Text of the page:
TLC's Blog (172)
Did you hear the sound of a thumb raking over the teeth of a comb while on a recent hike? That's the Western Chorus Frog. The first frog to emerge when the ground thaws.
They are very loud near some wetlands in our area, particularly in the Alden region where small, fishless ponds (vernal pools) abound this time of the year. A diversity of tiny creatures, such as the fairy shrimp (photo to the right), are found in abundance, providing a valuable food source for the recently emerged amphibians, as well as the hatchling salamanders, frogs, toads and turtles.
In larger ponds - those with fish - these small creatures do not survive, as they become food for the fish. But, in the small temporary pools of spring, the young amphibians are able to mature, feed on mosquito larvae, and breed so there will be future generations!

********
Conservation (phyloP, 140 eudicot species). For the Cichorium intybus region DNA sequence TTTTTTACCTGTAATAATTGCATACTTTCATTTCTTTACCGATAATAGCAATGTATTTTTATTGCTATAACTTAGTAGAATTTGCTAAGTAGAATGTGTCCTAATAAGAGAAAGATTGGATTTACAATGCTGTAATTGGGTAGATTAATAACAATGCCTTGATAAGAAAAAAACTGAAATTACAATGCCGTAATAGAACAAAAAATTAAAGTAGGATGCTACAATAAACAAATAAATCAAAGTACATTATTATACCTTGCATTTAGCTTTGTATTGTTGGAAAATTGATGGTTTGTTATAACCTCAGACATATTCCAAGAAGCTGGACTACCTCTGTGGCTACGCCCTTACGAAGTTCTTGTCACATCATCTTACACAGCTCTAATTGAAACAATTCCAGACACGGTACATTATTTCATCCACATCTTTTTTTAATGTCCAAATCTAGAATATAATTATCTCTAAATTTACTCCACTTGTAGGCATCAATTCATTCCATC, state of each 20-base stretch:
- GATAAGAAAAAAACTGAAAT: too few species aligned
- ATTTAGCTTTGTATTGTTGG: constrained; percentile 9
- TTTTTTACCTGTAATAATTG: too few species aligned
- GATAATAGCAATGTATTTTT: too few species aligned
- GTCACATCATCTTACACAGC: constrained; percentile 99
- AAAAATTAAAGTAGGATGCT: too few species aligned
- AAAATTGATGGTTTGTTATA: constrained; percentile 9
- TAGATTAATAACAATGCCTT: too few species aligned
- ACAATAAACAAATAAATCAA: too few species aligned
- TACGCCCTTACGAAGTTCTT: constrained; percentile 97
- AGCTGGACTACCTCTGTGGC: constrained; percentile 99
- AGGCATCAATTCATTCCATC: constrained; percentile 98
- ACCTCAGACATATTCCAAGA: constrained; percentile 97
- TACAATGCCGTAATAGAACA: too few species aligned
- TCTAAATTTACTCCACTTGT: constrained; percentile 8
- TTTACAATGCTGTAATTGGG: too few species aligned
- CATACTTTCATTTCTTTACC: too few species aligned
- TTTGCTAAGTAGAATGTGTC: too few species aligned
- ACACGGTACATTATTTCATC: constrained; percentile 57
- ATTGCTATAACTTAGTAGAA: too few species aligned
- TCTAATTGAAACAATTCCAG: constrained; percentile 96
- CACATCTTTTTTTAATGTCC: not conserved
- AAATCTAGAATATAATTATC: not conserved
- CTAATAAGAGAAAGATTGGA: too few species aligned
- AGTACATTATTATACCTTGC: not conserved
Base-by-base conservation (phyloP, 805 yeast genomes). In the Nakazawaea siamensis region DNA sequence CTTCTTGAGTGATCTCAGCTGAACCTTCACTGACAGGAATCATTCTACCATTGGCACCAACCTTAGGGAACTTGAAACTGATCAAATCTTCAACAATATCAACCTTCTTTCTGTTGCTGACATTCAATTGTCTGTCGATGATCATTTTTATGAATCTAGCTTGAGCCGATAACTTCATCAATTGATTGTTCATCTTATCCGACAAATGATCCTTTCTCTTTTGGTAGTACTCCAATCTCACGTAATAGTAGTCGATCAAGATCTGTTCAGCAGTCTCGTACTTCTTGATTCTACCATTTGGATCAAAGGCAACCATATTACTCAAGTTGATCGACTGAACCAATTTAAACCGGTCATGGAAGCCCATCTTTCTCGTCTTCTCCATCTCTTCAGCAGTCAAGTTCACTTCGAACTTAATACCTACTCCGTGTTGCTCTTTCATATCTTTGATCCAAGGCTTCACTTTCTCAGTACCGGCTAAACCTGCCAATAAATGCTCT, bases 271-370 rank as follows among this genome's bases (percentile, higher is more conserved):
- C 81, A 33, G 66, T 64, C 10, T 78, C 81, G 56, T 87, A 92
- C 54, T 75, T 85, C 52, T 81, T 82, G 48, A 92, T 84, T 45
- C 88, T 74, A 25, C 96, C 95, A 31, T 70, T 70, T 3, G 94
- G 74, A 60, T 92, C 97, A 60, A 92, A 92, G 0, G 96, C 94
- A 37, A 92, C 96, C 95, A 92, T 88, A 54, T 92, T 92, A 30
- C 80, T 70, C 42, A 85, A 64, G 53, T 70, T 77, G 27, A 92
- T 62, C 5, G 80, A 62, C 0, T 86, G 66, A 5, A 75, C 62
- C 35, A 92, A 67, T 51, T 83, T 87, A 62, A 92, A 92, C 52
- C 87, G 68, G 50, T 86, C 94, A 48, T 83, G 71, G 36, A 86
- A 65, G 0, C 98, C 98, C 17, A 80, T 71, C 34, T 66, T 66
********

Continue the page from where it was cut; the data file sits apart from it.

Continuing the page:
If you live near one of these spring pools, be on the lookout for spotted salamanders! They have a tendency to end up in window wells - the three on the left were rescued from one during a spring hike to look at vernal pools and the critters found there!
We each need to do something - now.
That was the message from Dr. Kathleen Dean Moore at last night's Moral Ground discussion at MCC. If you would like to leave a world to future generations as rich in possibilities as the world we were born into, then you need to take action.
A wide variety of brightly colored birds are visiting Hennen Conservation Area these days, and it appears that at least some of them have decided to call the park home for the time being!
I have to admit that I really enjoy the summer interns that we have at TLC. This is just the second year that we have had multiple interns working for us for the summer - we plan to make it an annual thing.